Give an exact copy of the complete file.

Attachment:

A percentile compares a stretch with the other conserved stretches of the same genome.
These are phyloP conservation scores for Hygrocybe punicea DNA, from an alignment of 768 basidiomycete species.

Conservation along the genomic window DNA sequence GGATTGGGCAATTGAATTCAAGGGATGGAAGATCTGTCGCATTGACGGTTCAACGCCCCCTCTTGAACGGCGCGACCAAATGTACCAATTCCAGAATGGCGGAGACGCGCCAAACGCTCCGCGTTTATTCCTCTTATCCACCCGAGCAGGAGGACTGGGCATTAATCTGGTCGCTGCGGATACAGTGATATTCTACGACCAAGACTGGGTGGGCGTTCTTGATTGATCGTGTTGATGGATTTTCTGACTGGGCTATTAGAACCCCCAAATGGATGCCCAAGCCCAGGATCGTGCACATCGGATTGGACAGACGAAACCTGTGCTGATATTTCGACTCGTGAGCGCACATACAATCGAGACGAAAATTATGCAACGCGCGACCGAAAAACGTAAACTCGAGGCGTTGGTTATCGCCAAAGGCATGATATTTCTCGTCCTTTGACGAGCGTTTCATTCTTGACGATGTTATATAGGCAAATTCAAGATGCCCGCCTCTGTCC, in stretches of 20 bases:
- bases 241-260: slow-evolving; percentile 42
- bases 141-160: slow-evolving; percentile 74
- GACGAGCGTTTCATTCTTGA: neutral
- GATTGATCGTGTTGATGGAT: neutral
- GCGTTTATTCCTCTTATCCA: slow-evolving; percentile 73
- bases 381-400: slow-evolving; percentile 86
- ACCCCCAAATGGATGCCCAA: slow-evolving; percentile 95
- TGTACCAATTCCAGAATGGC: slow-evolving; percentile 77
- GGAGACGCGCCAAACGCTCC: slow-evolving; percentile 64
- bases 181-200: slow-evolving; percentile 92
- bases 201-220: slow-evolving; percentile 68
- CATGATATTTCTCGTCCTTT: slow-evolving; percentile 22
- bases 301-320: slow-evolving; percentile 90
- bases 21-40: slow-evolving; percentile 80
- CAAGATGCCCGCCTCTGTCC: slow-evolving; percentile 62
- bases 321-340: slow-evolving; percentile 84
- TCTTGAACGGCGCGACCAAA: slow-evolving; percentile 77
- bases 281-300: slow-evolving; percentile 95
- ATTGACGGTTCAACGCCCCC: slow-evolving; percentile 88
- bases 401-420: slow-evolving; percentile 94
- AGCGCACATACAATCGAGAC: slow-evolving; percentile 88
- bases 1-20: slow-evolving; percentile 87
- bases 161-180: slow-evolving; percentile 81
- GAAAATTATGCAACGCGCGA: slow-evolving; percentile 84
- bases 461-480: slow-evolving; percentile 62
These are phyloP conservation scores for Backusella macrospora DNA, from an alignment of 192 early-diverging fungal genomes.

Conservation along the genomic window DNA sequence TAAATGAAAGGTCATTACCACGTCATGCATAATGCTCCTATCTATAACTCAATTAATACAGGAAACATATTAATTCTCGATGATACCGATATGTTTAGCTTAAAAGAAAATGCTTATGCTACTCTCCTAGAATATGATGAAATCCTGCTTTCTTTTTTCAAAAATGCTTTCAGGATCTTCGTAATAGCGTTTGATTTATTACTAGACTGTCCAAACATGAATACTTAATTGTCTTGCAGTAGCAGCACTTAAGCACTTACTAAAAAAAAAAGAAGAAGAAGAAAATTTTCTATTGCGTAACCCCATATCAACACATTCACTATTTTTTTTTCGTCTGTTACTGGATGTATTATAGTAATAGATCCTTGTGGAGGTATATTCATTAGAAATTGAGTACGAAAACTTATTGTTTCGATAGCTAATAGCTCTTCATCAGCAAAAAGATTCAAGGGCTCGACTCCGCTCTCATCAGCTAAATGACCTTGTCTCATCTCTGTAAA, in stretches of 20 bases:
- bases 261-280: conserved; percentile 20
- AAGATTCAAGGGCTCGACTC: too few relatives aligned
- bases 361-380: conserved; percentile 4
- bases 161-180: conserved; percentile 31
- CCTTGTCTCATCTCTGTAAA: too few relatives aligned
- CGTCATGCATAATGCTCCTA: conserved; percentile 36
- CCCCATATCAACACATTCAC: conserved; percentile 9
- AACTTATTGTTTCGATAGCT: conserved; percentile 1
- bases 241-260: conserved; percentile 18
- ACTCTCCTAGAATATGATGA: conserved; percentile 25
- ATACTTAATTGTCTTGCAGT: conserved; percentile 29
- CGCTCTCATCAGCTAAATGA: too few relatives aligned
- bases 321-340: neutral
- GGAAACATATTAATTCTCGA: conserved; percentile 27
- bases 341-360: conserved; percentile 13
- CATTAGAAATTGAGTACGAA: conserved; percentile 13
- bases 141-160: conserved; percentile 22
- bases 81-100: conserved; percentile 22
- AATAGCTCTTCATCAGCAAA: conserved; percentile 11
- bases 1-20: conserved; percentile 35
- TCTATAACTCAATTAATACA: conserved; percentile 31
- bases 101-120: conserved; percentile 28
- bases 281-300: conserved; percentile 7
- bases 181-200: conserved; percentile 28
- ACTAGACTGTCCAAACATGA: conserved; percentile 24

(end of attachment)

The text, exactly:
A percentile compares a stretch with the other conserved stretches of the same genome.
These are phyloP conservation scores for Hygrocybe punicea DNA, from an alignment of 768 basidiomycete species.

Conservation along the genomic window DNA sequence GGATTGGGCAATTGAATTCAAGGGATGGAAGATCTGTCGCATTGACGGTTCAACGCCCCCTCTTGAACGGCGCGACCAAATGTACCAATTCCAGAATGGCGGAGACGCGCCAAACGCTCCGCGTTTATTCCTCTTATCCACCCGAGCAGGAGGACTGGGCATTAATCTGGTCGCTGCGGATACAGTGATATTCTACGACCAAGACTGGGTGGGCGTTCTTGATTGATCGTGTTGATGGATTTTCTGACTGGGCTATTAGAACCCCCAAATGGATGCCCAAGCCCAGGATCGTGCACATCGGATTGGACAGACGAAACCTGTGCTGATATTTCGACTCGTGAGCGCACATACAATCGAGACGAAAATTATGCAACGCGCGACCGAAAAACGTAAACTCGAGGCGTTGGTTATCGCCAAAGGCATGATATTTCTCGTCCTTTGACGAGCGTTTCATTCTTGACGATGTTATATAGGCAAATTCAAGATGCCCGCCTCTGTCC, in stretches of 20 bases:
- bases 241-260: slow-evolving; percentile 42
- bases 141-160: slow-evolving; percentile 74
- GACGAGCGTTTCATTCTTGA: neutral
- GATTGATCGTGTTGATGGAT: neutral
- GCGTTTATTCCTCTTATCCA: slow-evolving; percentile 73
- bases 381-400: slow-evolving; percentile 86
- ACCCCCAAATGGATGCCCAA: slow-evolving; percentile 95
- TGTACCAATTCCAGAATGGC: slow-evolving; percentile 77
- GGAGACGCGCCAAACGCTCC: slow-evolving; percentile 64
- bases 181-200: slow-evolving; percentile 92
- bases 201-220: slow-evolving; percentile 68
- CATGATATTTCTCGTCCTTT: slow-evolving; percentile 22
- bases 301-320: slow-evolving; percentile 90
- bases 21-40: slow-evolving; percentile 80
- CAAGATGCCCGCCTCTGTCC: slow-evolving; percentile 62
- bases 321-340: slow-evolving; percentile 84
- TCTTGAACGGCGCGACCAAA: slow-evolving; percentile 77
- bases 281-300: slow-evolving; percentile 95
- ATTGACGGTTCAACGCCCCC: slow-evolving; percentile 88
- bases 401-420: slow-evolving; percentile 94
- AGCGCACATACAATCGAGAC: slow-evolving; percentile 88
- bases 1-20: slow-evolving; percentile 87
- bases 161-180: slow-evolving; percentile 81
- GAAAATTATGCAACGCGCGA: slow-evolving; percentile 84
- bases 461-480: slow-evolving; percentile 62
These are phyloP conservation scores for Backusella macrospora DNA, from an alignment of 192 early-diverging fungal genomes.

Conservation along the genomic window DNA sequence TAAATGAAAGGTCATTACCACGTCATGCATAATGCTCCTATCTATAACTCAATTAATACAGGAAACATATTAATTCTCGATGATACCGATATGTTTAGCTTAAAAGAAAATGCTTATGCTACTCTCCTAGAATATGATGAAATCCTGCTTTCTTTTTTCAAAAATGCTTTCAGGATCTTCGTAATAGCGTTTGATTTATTACTAGACTGTCCAAACATGAATACTTAATTGTCTTGCAGTAGCAGCACTTAAGCACTTACTAAAAAAAAAAGAAGAAGAAGAAAATTTTCTATTGCGTAACCCCATATCAACACATTCACTATTTTTTTTTCGTCTGTTACTGGATGTATTATAGTAATAGATCCTTGTGGAGGTATATTCATTAGAAATTGAGTACGAAAACTTATTGTTTCGATAGCTAATAGCTCTTCATCAGCAAAAAGATTCAAGGGCTCGACTCCGCTCTCATCAGCTAAATGACCTTGTCTCATCTCTGTAAA, in stretches of 20 bases:
- bases 261-280: conserved; percentile 20
- AAGATTCAAGGGCTCGACTC: too few relatives aligned
- bases 361-380: conserved; percentile 4
- bases 161-180: conserved; percentile 31
- CCTTGTCTCATCTCTGTAAA: too few relatives aligned
- CGTCATGCATAATGCTCCTA: conserved; percentile 36
- CCCCATATCAACACATTCAC: conserved; percentile 9
- AACTTATTGTTTCGATAGCT: conserved; percentile 1
- bases 241-260: conserved; percentile 18
- ACTCTCCTAGAATATGATGA: conserved; percentile 25
- ATACTTAATTGTCTTGCAGT: conserved; percentile 29
- CGCTCTCATCAGCTAAATGA: too few relatives aligned
- bases 321-340: neutral
- GGAAACATATTAATTCTCGA: conserved; percentile 27
- bases 341-360: conserved; percentile 13
- CATTAGAAATTGAGTACGAA: conserved; percentile 13
- bases 141-160: conserved; percentile 22
- bases 81-100: conserved; percentile 22
- AATAGCTCTTCATCAGCAAA: conserved; percentile 11
- bases 1-20: conserved; percentile 35
- TCTATAACTCAATTAATACA: conserved; percentile 31
- bases 101-120: conserved; percentile 28
- bases 281-300: conserved; percentile 7
- bases 181-200: conserved; percentile 28
- ACTAGACTGTCCAAACATGA: conserved; percentile 24